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Improving the accuracy of the linear interaction energy method for solvation free energies
Uppsala University, Disciplinary Domain of Science and Technology, Biology, Department of Cell and Molecular Biology.
Uppsala University, Disciplinary Domain of Science and Technology, Biology, Department of Cell and Molecular Biology.
Uppsala University, Disciplinary Domain of Science and Technology, Biology, Department of Cell and Molecular Biology.
2007 (English)In: Journal of Chemical Theory and Computation, ISSN 1549-9618, E-ISSN 1549-9626, Vol. 3, no 6, 2162-2175 p.Article in journal (Refereed) Published
Abstract [en]

A linear response method for estimating the free energy of solvation is presented and validated using explicit solvent molecular dynamics, thermodynamic perturbation calculations, and experimental data. The electrostatic contribution to the solvation free energy is calculated using a linear response estimate, which is obtained by comparison to the free energy calculated using thermodynamic perturbation. Systematic deviations from the value of 1/2 in the potential energy scaling factor are observed for some types of compounds, and these are taken into account by introducing specific coefficients for different chemical groups. The derived model reduces the rms error of the linear response estimate significantly from 1.6 to 0.3 kcal/mol on a training set of 221 molecules used to parametrize the model and from 3.7 to 1.3 kcal/mol on a test set of 355 molecules that were not used in the derivation of the model. The total solvation free energy is estimated by combining the derived model with an empirical size dependent term for predicting the nonpolar contribution. Using this model, the experimental hydration free energies for 192 molecules are reproduced with an rms error of 1.1 kcal/mol. The use of LIE in simplified binding free energy calculations to predict protein−ligand binding free energies is also discussed.

Place, publisher, year, edition, pages
2007. Vol. 3, no 6, 2162-2175 p.
National Category
Biological Sciences
Identifiers
URN: urn:nbn:se:uu:diva-97213DOI: 10.1021/ct700106bISI: 000251024200024OAI: oai:DiVA.org:uu-97213DiVA: diva2:172047
Available from: 2008-04-29 Created: 2008-04-29 Last updated: 2017-12-14Bibliographically approved
In thesis
1. Challenges in Computational Biochemistry: Solvation and Ligand Binding
Open this publication in new window or tab >>Challenges in Computational Biochemistry: Solvation and Ligand Binding
2008 (English)Doctoral thesis, comprehensive summary (Other academic)
Abstract [en]

Accurate calculations of free energies for molecular association and solvation are important for the understanding of biochemical processes, and are useful in many pharmaceutical applications. In this thesis, molecular dynamics (MD) simulations are used to calculate thermodynamic properties for solvation and ligand binding.

The thermodynamic integration technique is used to calculate pKa values for three aspartic acid residues in two different proteins. MD simulations are carried out in explicit and Generalized-Born continuum solvent. The calculated pKa values are in qualitative agreement with experiment in both cases. A combination of MD simulations and a continuum electrostatics method is applied to examine pKa shifts in wild-type and mutant epoxide hydrolase. The calculated pKa values support a model that can explain some of the pH dependent properties of this enzyme.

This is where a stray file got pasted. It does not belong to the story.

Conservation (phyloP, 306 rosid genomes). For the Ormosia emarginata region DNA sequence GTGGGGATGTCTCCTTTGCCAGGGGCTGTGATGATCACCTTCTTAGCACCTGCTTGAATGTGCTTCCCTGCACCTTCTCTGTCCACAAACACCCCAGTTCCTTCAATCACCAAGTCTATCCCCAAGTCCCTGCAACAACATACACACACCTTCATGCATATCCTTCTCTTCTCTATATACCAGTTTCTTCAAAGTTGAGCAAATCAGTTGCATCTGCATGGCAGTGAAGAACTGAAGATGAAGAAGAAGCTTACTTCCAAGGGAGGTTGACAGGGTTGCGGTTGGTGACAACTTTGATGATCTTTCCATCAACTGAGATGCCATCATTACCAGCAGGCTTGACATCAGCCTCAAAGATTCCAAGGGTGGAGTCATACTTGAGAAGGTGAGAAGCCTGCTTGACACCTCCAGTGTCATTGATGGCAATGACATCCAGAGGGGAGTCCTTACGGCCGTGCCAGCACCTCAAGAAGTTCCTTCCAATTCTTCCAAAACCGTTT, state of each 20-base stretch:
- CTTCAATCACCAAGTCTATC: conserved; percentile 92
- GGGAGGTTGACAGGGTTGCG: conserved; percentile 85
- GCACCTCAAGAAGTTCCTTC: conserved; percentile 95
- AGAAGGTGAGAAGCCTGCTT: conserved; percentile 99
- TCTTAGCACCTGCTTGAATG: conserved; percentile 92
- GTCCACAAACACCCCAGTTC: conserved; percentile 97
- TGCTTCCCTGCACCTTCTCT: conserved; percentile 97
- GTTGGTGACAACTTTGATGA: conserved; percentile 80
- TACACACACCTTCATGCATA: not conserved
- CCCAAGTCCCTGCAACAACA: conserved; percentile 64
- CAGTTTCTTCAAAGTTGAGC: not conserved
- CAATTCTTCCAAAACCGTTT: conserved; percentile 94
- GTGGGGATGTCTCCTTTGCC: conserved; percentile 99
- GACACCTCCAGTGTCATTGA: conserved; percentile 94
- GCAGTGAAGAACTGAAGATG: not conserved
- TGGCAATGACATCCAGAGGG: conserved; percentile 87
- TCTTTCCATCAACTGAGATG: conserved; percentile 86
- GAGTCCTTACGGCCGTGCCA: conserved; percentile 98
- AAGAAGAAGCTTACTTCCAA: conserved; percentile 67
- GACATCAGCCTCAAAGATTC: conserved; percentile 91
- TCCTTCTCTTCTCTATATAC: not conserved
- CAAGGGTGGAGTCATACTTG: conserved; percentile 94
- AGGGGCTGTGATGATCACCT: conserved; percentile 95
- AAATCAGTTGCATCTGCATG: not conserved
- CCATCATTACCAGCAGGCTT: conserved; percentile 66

Development of the linear interaction energy (LIE) method for calculating solvation and binding free energies is presented. A new model for estimating the electrostatic term in the LIE method is derived and is shown to reproduce experimental free energies of hydration. An LIE method based on a continuum solvent representation is also developed and it is shown to reproduce binding free energies for inhibitors of a malaria enzyme. The possibility of using a combination of docking, MD and the LIE method to predict binding affinities for large datasets of ligands is also investigated. Good agreement with experiment is found for a set of non-nucleoside inhibitors of HIV-1 reverse transcriptase.

Approaches for decomposing solvation and binding free energies into enthalpic and entropic components are also examined. Methods for calculating the translational and rotational binding entropies for a ligand are presented. The possibility to calculate ion hydration free energies and entropies for alkali metal ions by using rigorous free energy techniques is also investigated and the results agree well with experimental data.

Place, publisher, year, edition, pages
Uppsala: Acta Universitatis Upsaliensis, 2008. 62 p.
Series
Digital Comprehensive Summaries of Uppsala Dissertations from the Faculty of Science and Technology, ISSN 1651-6214 ; 432
Keyword
Molecular biology, computer simulations, molecular dynamics, solvation free energy, Generalized-Born, Poisson-Boltzmann, ligand binding, binding free energy, linear interaction energy, binding entropy, hydration entropy, Molekylärbiologi
Identifiers
urn:nbn:se:uu:diva-8738 (URN)978-91-554-7200-9 (ISBN)
Public defence
2008-05-23, B7:101, BMC, Husargatan 3, Uppsala, 13:15
Opponent
Supervisors
Available from: 2008-04-29 Created: 2008-04-29Bibliographically approved

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